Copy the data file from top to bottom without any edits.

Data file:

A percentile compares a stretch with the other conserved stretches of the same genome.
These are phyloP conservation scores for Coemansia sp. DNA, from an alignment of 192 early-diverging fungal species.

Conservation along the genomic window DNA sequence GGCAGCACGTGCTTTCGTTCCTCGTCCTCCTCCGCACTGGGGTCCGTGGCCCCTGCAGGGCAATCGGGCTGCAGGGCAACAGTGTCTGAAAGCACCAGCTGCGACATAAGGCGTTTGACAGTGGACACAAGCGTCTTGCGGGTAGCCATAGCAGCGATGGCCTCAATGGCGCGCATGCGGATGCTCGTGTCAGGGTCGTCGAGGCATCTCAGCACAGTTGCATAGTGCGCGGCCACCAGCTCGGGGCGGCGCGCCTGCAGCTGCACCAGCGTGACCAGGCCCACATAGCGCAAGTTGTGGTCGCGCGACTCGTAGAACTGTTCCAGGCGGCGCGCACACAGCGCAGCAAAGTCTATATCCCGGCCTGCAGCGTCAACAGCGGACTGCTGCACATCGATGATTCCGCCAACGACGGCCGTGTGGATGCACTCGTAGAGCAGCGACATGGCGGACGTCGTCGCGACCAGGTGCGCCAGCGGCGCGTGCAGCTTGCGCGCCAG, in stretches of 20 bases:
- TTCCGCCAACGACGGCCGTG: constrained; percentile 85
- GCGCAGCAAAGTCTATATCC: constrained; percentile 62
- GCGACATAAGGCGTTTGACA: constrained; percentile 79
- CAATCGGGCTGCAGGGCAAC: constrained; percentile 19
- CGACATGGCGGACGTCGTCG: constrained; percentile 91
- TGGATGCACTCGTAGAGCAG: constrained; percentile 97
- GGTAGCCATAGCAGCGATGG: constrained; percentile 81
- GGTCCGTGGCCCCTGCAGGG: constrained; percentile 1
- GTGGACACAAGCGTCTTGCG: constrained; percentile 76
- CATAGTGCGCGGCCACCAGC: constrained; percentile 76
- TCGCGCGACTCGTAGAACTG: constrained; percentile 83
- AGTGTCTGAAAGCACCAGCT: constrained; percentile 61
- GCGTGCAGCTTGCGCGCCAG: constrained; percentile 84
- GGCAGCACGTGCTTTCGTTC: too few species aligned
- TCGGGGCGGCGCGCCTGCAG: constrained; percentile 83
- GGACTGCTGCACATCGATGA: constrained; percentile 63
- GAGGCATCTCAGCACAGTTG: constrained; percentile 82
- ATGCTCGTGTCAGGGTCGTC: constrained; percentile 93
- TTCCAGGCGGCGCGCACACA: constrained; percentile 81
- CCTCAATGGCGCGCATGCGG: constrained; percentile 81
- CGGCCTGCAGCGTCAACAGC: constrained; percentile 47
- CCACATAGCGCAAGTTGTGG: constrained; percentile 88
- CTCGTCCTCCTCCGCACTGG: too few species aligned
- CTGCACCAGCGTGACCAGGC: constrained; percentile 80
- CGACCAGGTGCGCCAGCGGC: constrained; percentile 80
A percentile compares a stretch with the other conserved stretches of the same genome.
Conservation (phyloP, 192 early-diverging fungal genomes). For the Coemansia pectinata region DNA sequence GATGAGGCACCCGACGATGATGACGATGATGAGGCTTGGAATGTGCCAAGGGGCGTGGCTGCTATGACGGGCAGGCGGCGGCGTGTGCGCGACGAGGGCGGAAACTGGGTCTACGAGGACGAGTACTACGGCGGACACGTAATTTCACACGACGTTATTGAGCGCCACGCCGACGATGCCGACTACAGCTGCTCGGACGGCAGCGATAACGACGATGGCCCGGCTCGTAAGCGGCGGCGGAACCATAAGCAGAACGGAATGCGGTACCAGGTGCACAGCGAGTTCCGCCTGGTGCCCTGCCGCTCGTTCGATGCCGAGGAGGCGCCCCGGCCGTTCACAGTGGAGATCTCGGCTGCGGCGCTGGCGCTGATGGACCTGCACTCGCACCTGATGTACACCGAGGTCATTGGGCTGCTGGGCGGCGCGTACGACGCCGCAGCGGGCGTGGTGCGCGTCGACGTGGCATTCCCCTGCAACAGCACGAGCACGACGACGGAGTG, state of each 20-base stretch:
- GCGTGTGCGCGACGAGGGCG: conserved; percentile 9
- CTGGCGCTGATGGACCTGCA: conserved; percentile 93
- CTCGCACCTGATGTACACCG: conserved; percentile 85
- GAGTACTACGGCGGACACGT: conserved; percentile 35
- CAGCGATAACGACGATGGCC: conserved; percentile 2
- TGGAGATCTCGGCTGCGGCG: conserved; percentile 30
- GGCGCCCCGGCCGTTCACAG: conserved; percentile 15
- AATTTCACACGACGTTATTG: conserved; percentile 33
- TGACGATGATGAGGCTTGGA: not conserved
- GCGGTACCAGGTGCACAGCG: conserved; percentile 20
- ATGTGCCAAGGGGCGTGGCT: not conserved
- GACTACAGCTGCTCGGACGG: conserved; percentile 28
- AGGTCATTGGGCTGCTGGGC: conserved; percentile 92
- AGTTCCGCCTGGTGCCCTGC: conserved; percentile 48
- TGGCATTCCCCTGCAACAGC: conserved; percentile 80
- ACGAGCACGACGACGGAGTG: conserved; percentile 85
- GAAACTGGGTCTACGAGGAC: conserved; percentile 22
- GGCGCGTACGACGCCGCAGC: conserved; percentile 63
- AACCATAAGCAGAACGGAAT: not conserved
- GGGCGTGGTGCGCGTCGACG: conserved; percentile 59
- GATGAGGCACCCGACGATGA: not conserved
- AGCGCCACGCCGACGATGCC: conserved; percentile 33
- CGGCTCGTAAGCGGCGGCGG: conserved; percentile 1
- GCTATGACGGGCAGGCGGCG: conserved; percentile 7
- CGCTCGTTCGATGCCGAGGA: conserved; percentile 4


A percentile compares a stretch with the other conserved stretches of the same genome.
These are phyloP conservation scores for Coemansia sp. DNA, from an alignment of 192 early-diverging fungal species.

Conservation along the genomic window DNA sequence GGCAGCACGTGCTTTCGTTCCTCGTCCTCCTCCGCACTGGGGTCCGTGGCCCCTGCAGGGCAATCGGGCTGCAGGGCAACAGTGTCTGAAAGCACCAGCTGCGACATAAGGCGTTTGACAGTGGACACAAGCGTCTTGCGGGTAGCCATAGCAGCGATGGCCTCAATGGCGCGCATGCGGATGCTCGTGTCAGGGTCGTCGAGGCATCTCAGCACAGTTGCATAGTGCGCGGCCACCAGCTCGGGGCGGCGCGCCTGCAGCTGCACCAGCGTGACCAGGCCCACATAGCGCAAGTTGTGGTCGCGCGACTCGTAGAACTGTTCCAGGCGGCGCGCACACAGCGCAGCAAAGTCTATATCCCGGCCTGCAGCGTCAACAGCGGACTGCTGCACATCGATGATTCCGCCAACGACGGCCGTGTGGATGCACTCGTAGAGCAGCGACATGGCGGACGTCGTCGCGACCAGGTGCGCCAGCGGCGCGTGCAGCTTGCGCGCCAG, in stretches of 20 bases:
- TTCCGCCAACGACGGCCGTG: constrained; percentile 85
- GCGCAGCAAAGTCTATATCC: constrained; percentile 62
- GCGACATAAGGCGTTTGACA: constrained; percentile 79
- CAATCGGGCTGCAGGGCAAC: constrained; percentile 19
- CGACATGGCGGACGTCGTCG: constrained; percentile 91
- TGGATGCACTCGTAGAGCAG: constrained; percentile 97
- GGTAGCCATAGCAGCGATGG: constrained; percentile 81
- GGTCCGTGGCCCCTGCAGGG: constrained; percentile 1
- GTGGACACAAGCGTCTTGCG: constrained; percentile 76
- CATAGTGCGCGGCCACCAGC: constrained; percentile 76
- TCGCGCGACTCGTAGAACTG: constrained; percentile 83
- AGTGTCTGAAAGCACCAGCT: constrained; percentile 61
- GCGTGCAGCTTGCGCGCCAG: constrained; percentile 84
- GGCAGCACGTGCTTTCGTTC: too few species aligned
- TCGGGGCGGCGCGCCTGCAG: constrained; percentile 83
- GGACTGCTGCACATCGATGA: constrained; percentile 63
- GAGGCATCTCAGCACAGTTG: constrained; percentile 82
- ATGCTCGTGTCAGGGTCGTC: constrained; percentile 93
- TTCCAGGCGGCGCGCACACA: constrained; percentile 81
- CCTCAATGGCGCGCATGCGG: constrained; percentile 81
- CGGCCTGCAGCGTCAACAGC: constrained; percentile 47
- CCACATAGCGCAAGTTGTGG: constrained; percentile 88
- CTCGTCCTCCTCCGCACTGG: too few species aligned
- CTGCACCAGCGTGACCAGGC: constrained; percentile 80
- CGACCAGGTGCGCCAGCGGC: constrained; percentile 80
A percentile compares a stretch with the other conserved stretches of the same genome.
Conservation (phyloP, 192 early-diverging fungal genomes). For the Coemansia pectinata region DNA sequence GATGAGGCACCCGACGATGATGACGATGATGAGGCTTGGAATGTGCCAAGGGGCGTGGCTGCTATGACGGGCAGGCGGCGGCGTGTGCGCGACGAGGGCGGAAACTGGGTCTACGAGGACGAGTACTACGGCGGACACGTAATTTCACACGACGTTATTGAGCGCCACGCCGACGATGCCGACTACAGCTGCTCGGACGGCAGCGATAACGACGATGGCCCGGCTCGTAAGCGGCGGCGGAACCATAAGCAGAACGGAATGCGGTACCAGGTGCACAGCGAGTTCCGCCTGGTGCCCTGCCGCTCGTTCGATGCCGAGGAGGCGCCCCGGCCGTTCACAGTGGAGATCTCGGCTGCGGCGCTGGCGCTGATGGACCTGCACTCGCACCTGATGTACACCGAGGTCATTGGGCTGCTGGGCGGCGCGTACGACGCCGCAGCGGGCGTGGTGCGCGTCGACGTGGCATTCCCCTGCAACAGCACGAGCACGACGACGGAGTG, state of each 20-base stretch:
- GCGTGTGCGCGACGAGGGCG: conserved; percentile 9
- CTGGCGCTGATGGACCTGCA: conserved; percentile 93
- CTCGCACCTGATGTACACCG: conserved; percentile 85
- GAGTACTACGGCGGACACGT: conserved; percentile 35
- CAGCGATAACGACGATGGCC: conserved; percentile 2
- TGGAGATCTCGGCTGCGGCG: conserved; percentile 30
- GGCGCCCCGGCCGTTCACAG: conserved; percentile 15
- AATTTCACACGACGTTATTG: conserved; percentile 33
- TGACGATGATGAGGCTTGGA: not conserved
- GCGGTACCAGGTGCACAGCG: conserved; percentile 20
- ATGTGCCAAGGGGCGTGGCT: not conserved
- GACTACAGCTGCTCGGACGG: conserved; percentile 28
- AGGTCATTGGGCTGCTGGGC: conserved; percentile 92
- AGTTCCGCCTGGTGCCCTGC: conserved; percentile 48
- TGGCATTCCCCTGCAACAGC: conserved; percentile 80
- ACGAGCACGACGACGGAGTG: conserved; percentile 85
- GAAACTGGGTCTACGAGGAC: conserved; percentile 22
- GGCGCGTACGACGCCGCAGC: conserved; percentile 63
- AACCATAAGCAGAACGGAAT: not conserved
- GGGCGTGGTGCGCGTCGACG: conserved; percentile 59
- GATGAGGCACCCGACGATGA: not conserved
- AGCGCCACGCCGACGATGCC: conserved; percentile 33
- CGGCTCGTAAGCGGCGGCGG: conserved; percentile 1
- GCTATGACGGGCAGGCGGCG: conserved; percentile 7
- CGCTCGTTCGATGCCGAGGA: conserved; percentile 4